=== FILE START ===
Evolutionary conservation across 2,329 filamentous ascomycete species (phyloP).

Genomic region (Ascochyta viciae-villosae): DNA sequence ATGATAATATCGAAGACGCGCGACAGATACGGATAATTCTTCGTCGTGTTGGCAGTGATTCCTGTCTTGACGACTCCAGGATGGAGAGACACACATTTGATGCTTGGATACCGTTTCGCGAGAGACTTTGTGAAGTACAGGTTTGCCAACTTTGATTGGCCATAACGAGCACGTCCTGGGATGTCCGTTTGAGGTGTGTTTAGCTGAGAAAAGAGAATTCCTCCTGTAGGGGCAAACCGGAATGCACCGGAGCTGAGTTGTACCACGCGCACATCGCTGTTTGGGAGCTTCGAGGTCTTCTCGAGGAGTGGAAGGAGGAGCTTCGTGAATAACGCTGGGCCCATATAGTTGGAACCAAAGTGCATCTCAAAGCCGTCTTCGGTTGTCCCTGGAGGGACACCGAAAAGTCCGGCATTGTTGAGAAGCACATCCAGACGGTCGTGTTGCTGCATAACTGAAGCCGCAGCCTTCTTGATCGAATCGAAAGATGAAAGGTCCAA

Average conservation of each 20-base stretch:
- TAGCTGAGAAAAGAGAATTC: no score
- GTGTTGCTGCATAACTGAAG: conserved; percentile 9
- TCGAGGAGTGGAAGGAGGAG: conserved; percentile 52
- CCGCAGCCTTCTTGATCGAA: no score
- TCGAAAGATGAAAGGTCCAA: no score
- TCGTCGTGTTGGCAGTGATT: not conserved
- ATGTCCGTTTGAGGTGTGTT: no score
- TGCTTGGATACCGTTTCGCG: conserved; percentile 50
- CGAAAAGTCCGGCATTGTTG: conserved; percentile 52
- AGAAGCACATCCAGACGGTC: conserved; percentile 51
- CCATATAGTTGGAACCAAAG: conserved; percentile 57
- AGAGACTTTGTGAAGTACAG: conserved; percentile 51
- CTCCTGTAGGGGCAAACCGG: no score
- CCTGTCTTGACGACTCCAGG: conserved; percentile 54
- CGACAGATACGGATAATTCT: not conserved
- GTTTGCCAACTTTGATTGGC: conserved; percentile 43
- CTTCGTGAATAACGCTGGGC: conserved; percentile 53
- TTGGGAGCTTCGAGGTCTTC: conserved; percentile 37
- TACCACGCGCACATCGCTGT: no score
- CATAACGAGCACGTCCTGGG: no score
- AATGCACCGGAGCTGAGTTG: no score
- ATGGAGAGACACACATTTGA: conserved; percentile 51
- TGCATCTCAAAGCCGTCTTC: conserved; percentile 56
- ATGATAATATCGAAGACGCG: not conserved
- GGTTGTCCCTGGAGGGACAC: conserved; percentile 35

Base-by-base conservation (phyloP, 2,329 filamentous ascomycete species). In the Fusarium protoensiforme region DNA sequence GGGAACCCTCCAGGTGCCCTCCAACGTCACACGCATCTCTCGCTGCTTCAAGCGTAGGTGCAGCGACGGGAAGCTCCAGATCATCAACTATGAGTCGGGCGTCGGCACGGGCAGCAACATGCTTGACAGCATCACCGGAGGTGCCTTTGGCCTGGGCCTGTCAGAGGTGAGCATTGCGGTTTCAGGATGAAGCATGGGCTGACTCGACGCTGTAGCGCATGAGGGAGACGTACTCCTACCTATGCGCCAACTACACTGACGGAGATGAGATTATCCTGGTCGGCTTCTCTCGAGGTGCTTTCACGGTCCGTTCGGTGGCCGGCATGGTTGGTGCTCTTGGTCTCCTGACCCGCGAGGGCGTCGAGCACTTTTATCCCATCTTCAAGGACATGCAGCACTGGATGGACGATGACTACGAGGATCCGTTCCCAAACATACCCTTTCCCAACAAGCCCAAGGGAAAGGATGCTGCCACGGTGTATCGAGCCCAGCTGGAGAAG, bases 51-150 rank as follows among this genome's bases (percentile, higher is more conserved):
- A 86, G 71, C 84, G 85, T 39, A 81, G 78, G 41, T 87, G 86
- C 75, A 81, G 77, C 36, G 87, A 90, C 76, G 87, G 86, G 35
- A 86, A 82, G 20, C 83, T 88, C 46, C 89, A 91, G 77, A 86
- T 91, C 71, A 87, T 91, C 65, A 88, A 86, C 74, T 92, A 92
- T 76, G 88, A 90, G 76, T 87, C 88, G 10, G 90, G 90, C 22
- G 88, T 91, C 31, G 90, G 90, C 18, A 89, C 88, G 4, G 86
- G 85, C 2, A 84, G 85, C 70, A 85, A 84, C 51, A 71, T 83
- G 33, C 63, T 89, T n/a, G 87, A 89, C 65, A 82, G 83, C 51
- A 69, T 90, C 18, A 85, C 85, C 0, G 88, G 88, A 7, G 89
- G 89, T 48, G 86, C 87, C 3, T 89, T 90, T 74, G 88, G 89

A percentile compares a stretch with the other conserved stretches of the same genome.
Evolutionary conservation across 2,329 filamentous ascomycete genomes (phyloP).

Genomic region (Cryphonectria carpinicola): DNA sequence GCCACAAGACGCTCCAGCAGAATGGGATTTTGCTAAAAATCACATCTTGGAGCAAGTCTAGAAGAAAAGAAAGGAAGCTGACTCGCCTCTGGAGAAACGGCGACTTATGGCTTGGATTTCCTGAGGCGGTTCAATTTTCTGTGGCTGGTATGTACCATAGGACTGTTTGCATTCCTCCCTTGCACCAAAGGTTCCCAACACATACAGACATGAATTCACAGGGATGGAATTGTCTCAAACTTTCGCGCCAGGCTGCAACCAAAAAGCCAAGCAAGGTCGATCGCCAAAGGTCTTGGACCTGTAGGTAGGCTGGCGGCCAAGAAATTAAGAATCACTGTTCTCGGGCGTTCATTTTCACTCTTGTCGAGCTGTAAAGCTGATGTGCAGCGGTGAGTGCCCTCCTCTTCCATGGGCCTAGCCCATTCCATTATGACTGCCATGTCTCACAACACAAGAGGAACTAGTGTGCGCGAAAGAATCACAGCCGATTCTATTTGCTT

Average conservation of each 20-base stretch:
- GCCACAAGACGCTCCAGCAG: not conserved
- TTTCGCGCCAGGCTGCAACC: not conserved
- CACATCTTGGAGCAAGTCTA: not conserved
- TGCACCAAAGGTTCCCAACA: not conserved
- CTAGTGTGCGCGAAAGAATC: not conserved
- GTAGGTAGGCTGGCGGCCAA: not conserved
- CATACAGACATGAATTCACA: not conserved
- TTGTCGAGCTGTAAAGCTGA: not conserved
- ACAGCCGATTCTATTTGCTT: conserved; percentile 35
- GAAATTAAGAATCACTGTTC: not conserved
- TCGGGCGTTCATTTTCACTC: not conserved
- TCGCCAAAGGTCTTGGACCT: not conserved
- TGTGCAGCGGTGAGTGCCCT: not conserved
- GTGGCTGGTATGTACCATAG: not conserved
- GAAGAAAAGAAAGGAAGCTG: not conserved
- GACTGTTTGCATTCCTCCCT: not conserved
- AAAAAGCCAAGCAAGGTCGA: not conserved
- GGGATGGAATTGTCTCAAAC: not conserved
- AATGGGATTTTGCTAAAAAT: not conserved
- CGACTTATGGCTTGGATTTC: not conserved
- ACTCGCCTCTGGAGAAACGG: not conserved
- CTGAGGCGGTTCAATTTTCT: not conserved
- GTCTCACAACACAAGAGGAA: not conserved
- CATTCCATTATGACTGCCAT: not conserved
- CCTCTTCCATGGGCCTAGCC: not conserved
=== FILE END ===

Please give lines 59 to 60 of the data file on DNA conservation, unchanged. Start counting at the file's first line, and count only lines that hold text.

- GACTGTTTGCATTCCTCCCT: not conserved
- AAAAAGCCAAGCAAGGTCGA: not conserved